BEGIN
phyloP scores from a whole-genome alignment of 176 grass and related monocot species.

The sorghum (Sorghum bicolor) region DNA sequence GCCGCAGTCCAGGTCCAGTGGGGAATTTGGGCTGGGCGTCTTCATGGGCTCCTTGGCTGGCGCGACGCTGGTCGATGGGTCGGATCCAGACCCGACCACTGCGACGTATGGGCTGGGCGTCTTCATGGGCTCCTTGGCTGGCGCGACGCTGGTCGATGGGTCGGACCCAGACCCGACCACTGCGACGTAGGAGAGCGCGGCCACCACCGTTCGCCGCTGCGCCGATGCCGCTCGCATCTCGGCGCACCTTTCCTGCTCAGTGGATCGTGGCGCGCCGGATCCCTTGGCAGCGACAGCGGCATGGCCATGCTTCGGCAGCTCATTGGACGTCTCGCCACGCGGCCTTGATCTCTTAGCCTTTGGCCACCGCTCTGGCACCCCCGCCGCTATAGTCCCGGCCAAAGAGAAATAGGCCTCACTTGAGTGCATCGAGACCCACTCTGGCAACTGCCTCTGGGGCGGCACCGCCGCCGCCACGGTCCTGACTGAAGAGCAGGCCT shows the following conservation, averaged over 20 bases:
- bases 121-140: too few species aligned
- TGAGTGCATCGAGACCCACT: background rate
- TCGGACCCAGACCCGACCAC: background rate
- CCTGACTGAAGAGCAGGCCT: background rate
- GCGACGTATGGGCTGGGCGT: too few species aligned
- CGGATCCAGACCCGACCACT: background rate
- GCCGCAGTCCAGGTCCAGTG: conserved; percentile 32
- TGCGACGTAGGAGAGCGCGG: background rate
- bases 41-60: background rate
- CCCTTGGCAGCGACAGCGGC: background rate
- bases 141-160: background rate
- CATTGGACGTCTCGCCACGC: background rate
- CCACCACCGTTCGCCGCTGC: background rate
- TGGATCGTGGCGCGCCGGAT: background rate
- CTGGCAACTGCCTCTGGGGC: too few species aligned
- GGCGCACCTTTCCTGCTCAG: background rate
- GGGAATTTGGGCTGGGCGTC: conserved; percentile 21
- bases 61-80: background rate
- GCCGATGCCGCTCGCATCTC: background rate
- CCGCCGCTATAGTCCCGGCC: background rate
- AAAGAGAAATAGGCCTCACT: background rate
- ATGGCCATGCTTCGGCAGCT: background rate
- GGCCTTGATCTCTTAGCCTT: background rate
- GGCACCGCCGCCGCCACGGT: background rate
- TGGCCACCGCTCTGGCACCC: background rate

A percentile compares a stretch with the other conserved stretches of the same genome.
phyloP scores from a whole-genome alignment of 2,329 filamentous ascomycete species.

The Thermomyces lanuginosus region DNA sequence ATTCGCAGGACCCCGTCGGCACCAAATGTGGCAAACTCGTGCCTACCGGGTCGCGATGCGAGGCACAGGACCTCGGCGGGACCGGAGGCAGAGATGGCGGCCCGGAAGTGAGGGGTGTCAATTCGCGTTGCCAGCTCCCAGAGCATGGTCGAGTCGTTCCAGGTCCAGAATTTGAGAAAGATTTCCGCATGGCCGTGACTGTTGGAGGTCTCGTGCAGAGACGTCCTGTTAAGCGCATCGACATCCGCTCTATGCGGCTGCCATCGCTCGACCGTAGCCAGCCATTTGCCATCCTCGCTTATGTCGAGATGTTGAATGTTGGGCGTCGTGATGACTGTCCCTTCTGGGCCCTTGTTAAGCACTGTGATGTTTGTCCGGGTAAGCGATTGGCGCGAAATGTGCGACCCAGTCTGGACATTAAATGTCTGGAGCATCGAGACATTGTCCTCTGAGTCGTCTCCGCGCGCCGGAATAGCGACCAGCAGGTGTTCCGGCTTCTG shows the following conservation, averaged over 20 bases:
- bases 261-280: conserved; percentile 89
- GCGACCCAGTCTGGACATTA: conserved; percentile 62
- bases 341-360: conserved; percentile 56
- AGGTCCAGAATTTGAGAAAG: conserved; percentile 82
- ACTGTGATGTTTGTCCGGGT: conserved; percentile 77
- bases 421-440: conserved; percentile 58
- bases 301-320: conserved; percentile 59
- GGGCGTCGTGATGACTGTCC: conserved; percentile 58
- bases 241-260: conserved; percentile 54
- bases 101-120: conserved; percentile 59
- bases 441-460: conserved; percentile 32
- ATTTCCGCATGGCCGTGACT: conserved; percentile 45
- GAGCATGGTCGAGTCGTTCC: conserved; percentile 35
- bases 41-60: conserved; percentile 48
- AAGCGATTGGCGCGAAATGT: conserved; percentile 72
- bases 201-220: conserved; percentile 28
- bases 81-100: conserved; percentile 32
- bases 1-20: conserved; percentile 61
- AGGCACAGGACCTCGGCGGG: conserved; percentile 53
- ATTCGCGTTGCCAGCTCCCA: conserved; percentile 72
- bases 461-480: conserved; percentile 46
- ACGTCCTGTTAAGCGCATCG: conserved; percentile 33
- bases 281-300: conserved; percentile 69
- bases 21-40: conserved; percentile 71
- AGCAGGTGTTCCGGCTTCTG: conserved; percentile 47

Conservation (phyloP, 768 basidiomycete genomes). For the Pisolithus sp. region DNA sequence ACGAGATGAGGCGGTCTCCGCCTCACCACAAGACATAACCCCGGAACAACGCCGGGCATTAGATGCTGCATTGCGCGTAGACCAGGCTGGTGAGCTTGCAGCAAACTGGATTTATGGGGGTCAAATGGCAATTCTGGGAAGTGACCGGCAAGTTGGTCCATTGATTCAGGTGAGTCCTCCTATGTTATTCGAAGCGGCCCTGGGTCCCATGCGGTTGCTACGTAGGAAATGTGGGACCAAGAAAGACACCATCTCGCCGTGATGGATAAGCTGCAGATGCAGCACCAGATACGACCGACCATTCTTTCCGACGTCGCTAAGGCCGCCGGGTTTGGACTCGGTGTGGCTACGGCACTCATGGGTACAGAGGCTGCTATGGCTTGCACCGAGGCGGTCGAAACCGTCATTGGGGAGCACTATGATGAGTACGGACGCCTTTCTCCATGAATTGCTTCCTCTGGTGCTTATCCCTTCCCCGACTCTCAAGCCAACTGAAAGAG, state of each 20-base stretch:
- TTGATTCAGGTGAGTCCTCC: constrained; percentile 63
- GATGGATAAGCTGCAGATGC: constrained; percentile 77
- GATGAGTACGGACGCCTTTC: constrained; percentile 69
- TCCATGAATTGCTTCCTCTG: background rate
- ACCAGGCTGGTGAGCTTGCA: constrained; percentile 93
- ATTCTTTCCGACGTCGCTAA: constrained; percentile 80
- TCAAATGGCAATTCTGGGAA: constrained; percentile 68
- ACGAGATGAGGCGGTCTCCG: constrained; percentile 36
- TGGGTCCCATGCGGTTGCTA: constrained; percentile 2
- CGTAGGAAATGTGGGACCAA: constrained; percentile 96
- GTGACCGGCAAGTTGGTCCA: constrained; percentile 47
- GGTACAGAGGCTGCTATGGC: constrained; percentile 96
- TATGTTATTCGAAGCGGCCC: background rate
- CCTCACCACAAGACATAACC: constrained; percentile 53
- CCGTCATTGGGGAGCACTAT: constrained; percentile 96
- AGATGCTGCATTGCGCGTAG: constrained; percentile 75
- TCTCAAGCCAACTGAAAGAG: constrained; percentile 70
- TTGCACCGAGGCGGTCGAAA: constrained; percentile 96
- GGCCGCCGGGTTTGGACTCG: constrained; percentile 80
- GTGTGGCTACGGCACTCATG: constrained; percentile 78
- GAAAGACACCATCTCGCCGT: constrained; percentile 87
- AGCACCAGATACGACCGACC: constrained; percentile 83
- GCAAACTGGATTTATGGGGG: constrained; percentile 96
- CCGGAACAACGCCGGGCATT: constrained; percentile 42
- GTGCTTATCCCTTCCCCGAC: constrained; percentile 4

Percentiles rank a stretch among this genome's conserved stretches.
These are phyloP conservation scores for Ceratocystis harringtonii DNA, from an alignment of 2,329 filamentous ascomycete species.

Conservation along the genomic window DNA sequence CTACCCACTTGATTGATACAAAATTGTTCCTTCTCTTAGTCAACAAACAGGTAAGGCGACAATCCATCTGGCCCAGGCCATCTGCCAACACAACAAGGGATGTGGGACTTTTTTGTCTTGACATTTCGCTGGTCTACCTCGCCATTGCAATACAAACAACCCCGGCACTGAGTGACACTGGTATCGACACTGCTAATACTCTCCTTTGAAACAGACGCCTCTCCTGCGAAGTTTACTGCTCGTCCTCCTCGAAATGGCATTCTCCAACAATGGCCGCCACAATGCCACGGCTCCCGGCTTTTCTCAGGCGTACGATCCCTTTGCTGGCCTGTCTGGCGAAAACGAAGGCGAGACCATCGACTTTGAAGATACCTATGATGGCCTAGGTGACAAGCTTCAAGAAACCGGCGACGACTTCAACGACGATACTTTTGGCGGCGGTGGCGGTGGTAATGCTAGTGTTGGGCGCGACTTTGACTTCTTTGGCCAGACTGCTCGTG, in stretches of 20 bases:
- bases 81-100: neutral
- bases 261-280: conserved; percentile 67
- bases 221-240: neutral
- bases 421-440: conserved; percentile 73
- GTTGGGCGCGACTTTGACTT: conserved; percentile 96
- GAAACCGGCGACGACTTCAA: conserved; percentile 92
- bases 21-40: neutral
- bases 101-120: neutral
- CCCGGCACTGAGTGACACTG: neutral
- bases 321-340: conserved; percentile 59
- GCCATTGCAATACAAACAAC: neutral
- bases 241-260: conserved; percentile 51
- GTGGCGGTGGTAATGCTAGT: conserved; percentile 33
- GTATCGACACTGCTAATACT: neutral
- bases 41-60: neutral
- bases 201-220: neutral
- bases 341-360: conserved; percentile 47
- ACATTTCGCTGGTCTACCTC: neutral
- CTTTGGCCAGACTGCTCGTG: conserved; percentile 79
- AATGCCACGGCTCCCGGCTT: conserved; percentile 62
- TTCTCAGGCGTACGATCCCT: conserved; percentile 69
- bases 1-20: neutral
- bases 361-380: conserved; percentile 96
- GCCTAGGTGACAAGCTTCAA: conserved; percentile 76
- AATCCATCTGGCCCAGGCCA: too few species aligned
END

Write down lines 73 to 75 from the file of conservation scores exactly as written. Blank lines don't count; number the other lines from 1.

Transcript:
- TCTCAAGCCAACTGAAAGAG: constrained; percentile 70
- TTGCACCGAGGCGGTCGAAA: constrained; percentile 96
- GGCCGCCGGGTTTGGACTCG: constrained; percentile 80